Andrew Dys

Rock Hill kids sell cookies to help Newtown shooting victims

Just when it seemed like the sorrow from the Connecticut school shootings would never cease to get worse, two tiny brothers stepped in to show that the spirit of children can never cease to amaze.

The amazement comes courtesy of the hustle and care for others of Thomas and Tanner Carney, just 10 and 7, but veterans of bake sales and lemonade sales outside their Rock Hill house to raise a few bucks.

“What happened to those little kids is just terrible,” said Thomas, 10 years old. “It is horrible.”

All last week, the boys baked cookies, Amish bread and muffins and sold them. Not to put away the dough for a new bicycle, or the ice cream truck, but to help the families of those 20 kids in Connecticut who died in a slaughter that can only be described as sick and senseless.

Two days after the Dec. 14 killings, Thomas Carney lay in his bed. His mom came in to kiss him goodnight.

“What do you think the parents will do with the Christmas presents for the kids?” Thomas asked his mother, Terra. “I want to do something for those people.”

Terra and T.J. Carney, the parents, agreed that a bake sale would be a good idea, since these two kids had already done it. But the boys wanted to do the work. Thomas, age 10, who already volunteers cleaning at the Palmetto Pregnancy Center once a week, asked if the stuff could be sold there.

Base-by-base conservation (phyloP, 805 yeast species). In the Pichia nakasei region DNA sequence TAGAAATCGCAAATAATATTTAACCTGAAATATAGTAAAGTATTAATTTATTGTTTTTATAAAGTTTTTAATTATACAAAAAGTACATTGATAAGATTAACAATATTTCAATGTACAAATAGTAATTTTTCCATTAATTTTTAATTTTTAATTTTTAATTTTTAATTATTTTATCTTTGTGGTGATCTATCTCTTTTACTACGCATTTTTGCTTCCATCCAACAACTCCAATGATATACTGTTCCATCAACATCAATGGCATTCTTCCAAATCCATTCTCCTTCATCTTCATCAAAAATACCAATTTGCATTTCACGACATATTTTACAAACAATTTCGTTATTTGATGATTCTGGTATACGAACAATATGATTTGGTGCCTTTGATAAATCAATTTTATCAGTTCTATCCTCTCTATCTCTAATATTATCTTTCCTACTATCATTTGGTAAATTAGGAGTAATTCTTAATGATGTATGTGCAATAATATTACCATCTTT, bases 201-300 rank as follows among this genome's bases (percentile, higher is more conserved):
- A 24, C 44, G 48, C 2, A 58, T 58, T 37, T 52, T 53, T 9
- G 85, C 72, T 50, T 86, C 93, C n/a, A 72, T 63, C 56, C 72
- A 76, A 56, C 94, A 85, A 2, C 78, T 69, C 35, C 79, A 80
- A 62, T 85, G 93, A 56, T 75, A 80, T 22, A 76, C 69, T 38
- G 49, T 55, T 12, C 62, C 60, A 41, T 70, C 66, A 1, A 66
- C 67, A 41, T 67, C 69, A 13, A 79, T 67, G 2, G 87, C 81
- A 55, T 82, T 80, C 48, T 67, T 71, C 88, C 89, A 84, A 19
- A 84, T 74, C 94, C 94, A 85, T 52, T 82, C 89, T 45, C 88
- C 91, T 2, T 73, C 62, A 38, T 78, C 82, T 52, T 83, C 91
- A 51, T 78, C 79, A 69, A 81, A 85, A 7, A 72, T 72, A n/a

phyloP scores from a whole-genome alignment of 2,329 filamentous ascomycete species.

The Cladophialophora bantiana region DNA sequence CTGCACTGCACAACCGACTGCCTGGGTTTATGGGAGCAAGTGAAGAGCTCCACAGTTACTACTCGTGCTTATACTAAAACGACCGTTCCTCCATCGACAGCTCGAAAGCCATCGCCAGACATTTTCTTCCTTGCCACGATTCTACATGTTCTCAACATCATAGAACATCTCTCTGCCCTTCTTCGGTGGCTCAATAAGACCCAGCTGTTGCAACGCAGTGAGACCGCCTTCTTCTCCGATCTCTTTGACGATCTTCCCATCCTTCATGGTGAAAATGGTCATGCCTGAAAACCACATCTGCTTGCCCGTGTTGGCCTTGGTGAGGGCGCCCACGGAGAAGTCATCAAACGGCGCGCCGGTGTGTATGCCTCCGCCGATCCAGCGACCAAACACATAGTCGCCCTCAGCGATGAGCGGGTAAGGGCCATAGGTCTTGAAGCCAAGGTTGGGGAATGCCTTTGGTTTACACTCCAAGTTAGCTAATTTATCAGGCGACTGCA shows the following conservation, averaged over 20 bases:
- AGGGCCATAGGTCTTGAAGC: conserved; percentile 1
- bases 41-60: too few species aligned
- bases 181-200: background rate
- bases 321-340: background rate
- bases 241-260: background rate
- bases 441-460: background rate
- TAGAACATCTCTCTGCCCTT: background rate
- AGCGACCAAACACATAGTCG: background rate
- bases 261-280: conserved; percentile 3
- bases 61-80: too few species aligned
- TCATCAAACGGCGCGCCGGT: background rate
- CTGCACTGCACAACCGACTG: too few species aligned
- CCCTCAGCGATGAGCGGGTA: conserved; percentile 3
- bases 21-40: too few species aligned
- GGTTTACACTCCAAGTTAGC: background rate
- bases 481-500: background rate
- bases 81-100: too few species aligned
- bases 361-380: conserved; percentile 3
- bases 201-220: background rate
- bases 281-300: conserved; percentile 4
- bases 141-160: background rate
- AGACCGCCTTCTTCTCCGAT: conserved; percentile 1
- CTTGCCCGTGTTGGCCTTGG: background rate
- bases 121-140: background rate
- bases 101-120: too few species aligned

Lynne Siglin and Trudy Laub at the center said sure. So the boys mixed and baked and brought over the banana nut muffins and chocolate chocolate chip cookies and other stuff. The guys’ four little sisters -- Tristin, Teagan, Annie and Tarryn -- all helped.

The Carney boys even made snowflakes out of construction paper to sell.

“We just wanted to help somebody,” said Tanner, who wears the coolest glasses in the entire world and points out: “I’m almost 8.”

These Carney boys put out an old coffee can with paper over it that said “Sandy Hook Elementary fund.”

Then at Winthrop, where their dad works in the information technology department, more goods were sent, and another coffee can.

Mom sent out word on Facebook and through an e-mail list at Harvest Baptist Church.

The idea exploded. People wanted baked goods, made special orders, but people really just wanted to help. Some people donated $20.

“One person gave $40!” said Thomas.

The coffee cans filled up with more than $200 in donations, all for people these two little boys likely will never meet. Some people wrote notes to the boys, thanking them for their selfless gestures.

“It shocked me, the response,” said Terra Carney, the mother. “In a good way. People were just great.”

The family looked up the name of the fund in Newtown, Conn, that is collecting money for the families. Today, the family heads for the bank to exchange the cash for a money order to send to Connecticut. Thomas and Tanner Carney will then go to the post office - with help from mom and dad - and send out the money.

The donation to be sent off is not the largest raised in America - or even Rock Hill. But it might be the one that came from the smallest kids with the biggest hearts.

Thomas Carney, who spent most of Wednesday with Tanner getting as muddy as two boys can possibly get while playing outside, said he was happy and proud to bake cookies and bread and muffins to help somebody else.

Because, said Thomas Carney, age 10, with a little brother and sister the same age as those kids who died: “We all have to remember those kids and their families and care about them.”

Andrew Dys * 803-329-4065 *